React provides an easy way to manage events. Prepare to say goodbye to addEventListener đź™‚

In the previous article about the State you saw this example:

const CurrencySwitcher = (props) => { 
  return ( 
    <button onClick={props.handleChangeCurrency}> 
      Current currency is {props.currency}. Change it! 

If you’ve been using JavaScript for a while, this is just like plain old JavaScript event handlers. But this time you’re defining everything in JavaScript, not in your HTML, and you’re passing a function, not a string.

The actual event names are a little bit different, because in React you use camelCase for everything. So onclick becomes onClickonsubmit becomes onSubmit.

For reference, this is old school HTML with JavaScript events mixed in:

<button onclick="handleChangeCurrency()"> ... <;/button>

Event handlers

It’s a convention to have event handlers defined as methods on the Component class:

class Converter extends React.Component { handleChangeCurrency = (event) => { this.setState({ currency: this.state.currency === '€' ? '$' : '€' }) } }

All handlers receive an event object that adheres, cross-browser, to the W3C UI Events spec.

Bind this in methods

Don’t forget to bind methods. The methods of ES6 classes by default are not bound. What this means is that this is not defined unless you define methods as

class Converter extends React.Component { 
  handleClick = (e) => { /* ... */ } 

when using the the property initializer syntax with Babel (enabled by default in create-react-app).

Otherwise you need to bind it manually in the constructor:

class Converter extends React.Component { 
  constructor(props) { 
    this.handleClick = this.handleClick.bind(this); 

  handleClick(e) {} 

The events reference

There are lots of events supported, so here’s a summary list.


  • onCopy
  • onCut
  • onPaste


  • onCompositionEnd
  • onCompositionStart
  • onCompositionUpdate


  • onKeyDown
  • onKeyPress
  • onKeyUp


  • onFocus
  • onBlur


  • onChange
  • onInput
  • onSubmit


  • onClick
  • onContextMenu
  • onDoubleClick
  • onDrag
  • onDragEnd
  • onDragEnter
  • onDragExit
  • onDragLeave
  • onDragOver
  • onDragStart
  • onDrop
  • onMouseDown
  • onMouseEnter
  • onMouseLeave
  • onMouseMove
  • onMouseOut
  • onMouseOver
  • onMouseUp


  • onSelect


  • onTouchCancel
  • onTouchEnd
  • onTouchMove
  • onTouchStart


  • onScroll

Mouse Wheel

  • onWheel


  • onAbort
  • onCanPlay
  • onCanPlayThrough
  • onDurationChange
  • onEmptied
  • onEncrypted
  • onEnded
  • onError
  • onLoadedData
  • onLoadedMetadata
  • onLoadStart
  • onPause
  • onPlay
  • onPlaying
  • onProgress
  • onRateChange
  • onSeeked
  • onSeeking
  • onStalled
  • onSuspend
  • onTimeUpdate
  • onVolumeChange
  • onWaiting


  • onLoad
  • onError


  • onAnimationStart
  • onAnimationEnd
  • onAnimationIteration


  • onTransitionEnd

React’s Declarative approach

You’ll run across articles describing React as a declarative approach to building UIs.

See declarative programming to read more about declarative programming.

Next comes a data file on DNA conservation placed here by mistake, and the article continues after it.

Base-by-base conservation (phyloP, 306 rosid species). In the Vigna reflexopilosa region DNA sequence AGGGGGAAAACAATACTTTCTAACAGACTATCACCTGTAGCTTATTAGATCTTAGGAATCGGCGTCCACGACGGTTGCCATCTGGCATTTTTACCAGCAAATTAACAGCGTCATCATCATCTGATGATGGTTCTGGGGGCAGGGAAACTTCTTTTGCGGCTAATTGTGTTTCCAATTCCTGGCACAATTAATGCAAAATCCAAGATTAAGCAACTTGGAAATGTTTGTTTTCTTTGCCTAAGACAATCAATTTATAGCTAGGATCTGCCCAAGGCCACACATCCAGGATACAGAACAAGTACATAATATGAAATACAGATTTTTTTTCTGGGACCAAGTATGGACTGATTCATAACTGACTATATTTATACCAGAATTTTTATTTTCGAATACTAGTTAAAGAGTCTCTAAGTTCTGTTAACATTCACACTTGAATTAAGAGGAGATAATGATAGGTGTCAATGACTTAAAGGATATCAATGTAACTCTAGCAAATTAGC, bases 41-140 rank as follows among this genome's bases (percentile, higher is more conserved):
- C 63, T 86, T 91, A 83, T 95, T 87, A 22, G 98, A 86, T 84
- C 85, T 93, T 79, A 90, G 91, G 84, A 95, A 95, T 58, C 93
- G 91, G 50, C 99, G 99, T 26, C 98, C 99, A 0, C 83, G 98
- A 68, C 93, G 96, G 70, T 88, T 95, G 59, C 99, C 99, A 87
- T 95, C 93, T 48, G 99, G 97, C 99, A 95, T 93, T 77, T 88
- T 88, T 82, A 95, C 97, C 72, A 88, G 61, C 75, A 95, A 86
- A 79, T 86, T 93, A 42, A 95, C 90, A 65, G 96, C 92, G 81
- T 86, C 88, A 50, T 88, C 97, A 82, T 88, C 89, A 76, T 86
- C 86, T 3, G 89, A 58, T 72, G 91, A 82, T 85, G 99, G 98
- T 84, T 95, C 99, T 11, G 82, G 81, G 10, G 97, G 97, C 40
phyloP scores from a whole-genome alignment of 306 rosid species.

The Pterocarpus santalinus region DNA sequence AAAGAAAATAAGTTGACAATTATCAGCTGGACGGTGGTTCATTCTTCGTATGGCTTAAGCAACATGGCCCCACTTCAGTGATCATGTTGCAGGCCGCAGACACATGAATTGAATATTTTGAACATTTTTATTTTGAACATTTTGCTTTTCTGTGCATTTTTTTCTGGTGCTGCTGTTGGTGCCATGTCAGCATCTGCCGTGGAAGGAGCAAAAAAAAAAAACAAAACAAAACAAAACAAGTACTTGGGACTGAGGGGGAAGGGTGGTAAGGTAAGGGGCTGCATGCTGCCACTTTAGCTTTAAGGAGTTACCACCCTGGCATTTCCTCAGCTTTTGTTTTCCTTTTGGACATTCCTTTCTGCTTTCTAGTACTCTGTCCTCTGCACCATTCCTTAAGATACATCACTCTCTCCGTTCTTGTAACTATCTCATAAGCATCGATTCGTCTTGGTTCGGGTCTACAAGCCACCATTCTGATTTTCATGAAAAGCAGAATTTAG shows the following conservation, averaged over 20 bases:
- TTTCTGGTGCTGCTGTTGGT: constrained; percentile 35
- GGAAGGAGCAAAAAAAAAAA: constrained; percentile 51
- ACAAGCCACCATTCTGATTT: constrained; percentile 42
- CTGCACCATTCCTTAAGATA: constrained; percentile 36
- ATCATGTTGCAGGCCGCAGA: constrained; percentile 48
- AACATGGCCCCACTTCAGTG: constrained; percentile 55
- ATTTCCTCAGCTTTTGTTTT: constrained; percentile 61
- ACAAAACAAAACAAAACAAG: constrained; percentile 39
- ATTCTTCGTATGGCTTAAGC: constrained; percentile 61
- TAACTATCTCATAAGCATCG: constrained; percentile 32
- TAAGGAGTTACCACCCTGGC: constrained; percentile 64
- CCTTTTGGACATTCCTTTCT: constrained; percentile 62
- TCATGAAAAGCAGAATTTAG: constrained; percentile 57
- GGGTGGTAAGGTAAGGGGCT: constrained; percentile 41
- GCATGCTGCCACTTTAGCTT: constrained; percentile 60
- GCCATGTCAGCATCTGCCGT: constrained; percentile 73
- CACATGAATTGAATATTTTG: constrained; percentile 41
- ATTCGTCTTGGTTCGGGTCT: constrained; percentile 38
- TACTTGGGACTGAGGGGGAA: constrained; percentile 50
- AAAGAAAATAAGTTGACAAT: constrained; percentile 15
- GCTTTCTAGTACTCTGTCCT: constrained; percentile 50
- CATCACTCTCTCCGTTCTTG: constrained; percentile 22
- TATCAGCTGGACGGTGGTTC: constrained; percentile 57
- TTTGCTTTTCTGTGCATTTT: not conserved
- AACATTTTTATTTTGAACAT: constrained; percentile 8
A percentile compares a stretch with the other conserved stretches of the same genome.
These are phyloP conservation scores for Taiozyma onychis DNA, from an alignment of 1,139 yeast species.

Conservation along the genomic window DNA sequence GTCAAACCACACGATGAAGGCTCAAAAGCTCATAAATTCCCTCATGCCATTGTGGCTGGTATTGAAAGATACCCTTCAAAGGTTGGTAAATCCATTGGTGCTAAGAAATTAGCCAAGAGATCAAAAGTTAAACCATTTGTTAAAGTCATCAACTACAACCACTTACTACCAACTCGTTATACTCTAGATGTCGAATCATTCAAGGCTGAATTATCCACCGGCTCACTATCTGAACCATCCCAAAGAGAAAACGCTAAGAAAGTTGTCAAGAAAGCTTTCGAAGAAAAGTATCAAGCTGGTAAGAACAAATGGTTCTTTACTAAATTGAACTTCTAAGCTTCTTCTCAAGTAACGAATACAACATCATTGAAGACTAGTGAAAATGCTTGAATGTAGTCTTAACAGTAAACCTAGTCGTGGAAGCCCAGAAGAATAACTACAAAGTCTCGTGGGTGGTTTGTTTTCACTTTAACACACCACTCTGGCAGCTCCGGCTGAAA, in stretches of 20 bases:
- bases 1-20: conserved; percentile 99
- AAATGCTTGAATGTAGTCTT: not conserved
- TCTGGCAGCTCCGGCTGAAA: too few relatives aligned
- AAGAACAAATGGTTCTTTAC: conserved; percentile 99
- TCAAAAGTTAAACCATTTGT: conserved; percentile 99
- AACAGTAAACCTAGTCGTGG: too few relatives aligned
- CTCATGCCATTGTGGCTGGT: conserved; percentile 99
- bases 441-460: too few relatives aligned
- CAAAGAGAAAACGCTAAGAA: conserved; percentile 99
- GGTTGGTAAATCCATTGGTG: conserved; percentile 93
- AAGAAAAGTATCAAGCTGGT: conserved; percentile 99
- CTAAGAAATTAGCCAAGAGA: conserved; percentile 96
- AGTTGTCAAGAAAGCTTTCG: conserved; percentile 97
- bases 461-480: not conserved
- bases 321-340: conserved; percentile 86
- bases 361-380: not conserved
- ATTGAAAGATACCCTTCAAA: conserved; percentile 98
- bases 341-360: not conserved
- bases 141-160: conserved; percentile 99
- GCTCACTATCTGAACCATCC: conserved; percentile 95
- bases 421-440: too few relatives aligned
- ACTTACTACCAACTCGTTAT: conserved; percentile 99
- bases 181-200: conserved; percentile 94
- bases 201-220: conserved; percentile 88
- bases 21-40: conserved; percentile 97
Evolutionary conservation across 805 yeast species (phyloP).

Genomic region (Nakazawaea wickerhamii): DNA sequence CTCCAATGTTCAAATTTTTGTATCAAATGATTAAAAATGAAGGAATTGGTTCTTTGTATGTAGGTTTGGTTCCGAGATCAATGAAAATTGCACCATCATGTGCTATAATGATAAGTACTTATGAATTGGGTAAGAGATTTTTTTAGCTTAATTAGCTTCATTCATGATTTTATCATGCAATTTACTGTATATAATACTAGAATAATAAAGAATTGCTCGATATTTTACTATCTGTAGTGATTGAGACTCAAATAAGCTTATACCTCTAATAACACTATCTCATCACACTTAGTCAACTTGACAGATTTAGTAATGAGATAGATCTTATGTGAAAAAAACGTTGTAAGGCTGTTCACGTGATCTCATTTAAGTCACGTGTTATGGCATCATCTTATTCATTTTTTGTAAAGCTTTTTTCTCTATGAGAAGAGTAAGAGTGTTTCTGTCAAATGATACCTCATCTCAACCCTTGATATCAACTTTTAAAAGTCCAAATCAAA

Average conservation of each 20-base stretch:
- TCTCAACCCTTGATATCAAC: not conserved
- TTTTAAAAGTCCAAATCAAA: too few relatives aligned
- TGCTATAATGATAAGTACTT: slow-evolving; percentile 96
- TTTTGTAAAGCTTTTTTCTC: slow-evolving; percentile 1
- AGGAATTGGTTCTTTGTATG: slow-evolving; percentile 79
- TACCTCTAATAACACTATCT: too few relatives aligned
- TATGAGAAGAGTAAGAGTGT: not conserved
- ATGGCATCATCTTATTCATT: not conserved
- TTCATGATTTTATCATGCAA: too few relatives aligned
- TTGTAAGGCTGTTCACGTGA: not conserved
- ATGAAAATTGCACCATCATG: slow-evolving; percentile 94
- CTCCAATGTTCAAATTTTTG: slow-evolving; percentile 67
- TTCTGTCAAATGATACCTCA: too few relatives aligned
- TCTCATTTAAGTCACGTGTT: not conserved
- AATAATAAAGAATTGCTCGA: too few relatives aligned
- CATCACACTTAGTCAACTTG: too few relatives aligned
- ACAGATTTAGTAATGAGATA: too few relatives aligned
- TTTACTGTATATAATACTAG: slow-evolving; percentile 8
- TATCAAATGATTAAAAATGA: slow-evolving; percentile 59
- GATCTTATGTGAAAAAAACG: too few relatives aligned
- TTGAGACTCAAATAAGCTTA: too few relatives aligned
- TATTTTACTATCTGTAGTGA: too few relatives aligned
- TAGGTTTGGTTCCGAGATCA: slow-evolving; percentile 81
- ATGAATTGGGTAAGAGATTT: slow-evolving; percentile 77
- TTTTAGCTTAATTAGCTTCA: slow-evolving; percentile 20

React declarative approach

React made its “declarative approach” quite popular and upfront so it permeated the frontend world along with React.

It’s really not a new concept, but React made building UIs a lot more declarative than with HTML templates. You can build Web interfaces without even touching the DOM directly, and you can have an event system without having to interact with the actual DOM Events.

For example, looking up elements in the DOM using jQuery or DOM events is an iterative approach.

React’s declarative approach abstracts that for us. We just tell React we want a component to be rendered in a specific way, and we never have to interact with the DOM to reference it later.

The Virtual DOM

Many existing frameworks, before React came on the scene, were directly manipulating the DOM on every change.

The “real” DOM

What is the DOM, first of all? The DOM (Document Object Model) is a Tree representation of the page, starting from the <html> tag, going down into each of the children, called nodes.

It’s kept in the browser memory, and directly linked to what you see in a page. The DOM has an API that you can use to traverse it, access every single node, filter them, and modify them.

The API is the familiar syntax you have likely seen many times, if you were not using the abstract API provided by jQuery and friends:


React keeps a copy of the DOM representation, because the Virtual DOM concerns the React rendering.

The Virtual DOM

Every time the DOM changes, the browser has to do two intensive operations: repaint (visual or content changes to an element that do not affect the layout and positioning relative to other elements) and reflow (recalculate the layout of a portion of the page — or the whole page layout).

React uses a Virtual DOM to help the browser use fewer resources when changes need to be made on a page.

When you call setState() on a Component, specifying a state different than the previous one, React marks that Component as dirty. This is key: React only updates when a Component changes the state explicitly.

What happens next is:

  • React updates the Virtual DOM relative to the components marked as dirty (with some additional checks, like triggering shouldComponentUpdate())
  • Runs the diffing algorithm to reconcile the changes
  • Updates the real DOM

Why is the Virtual DOM helpful: batching

The key thing is that React batches much of the changes and performs a unique update to the real DOM. It does this by changing all the elements that need to be changed at the same time, so the repaint and reflow the browser must perform to render the changes are executed just once.

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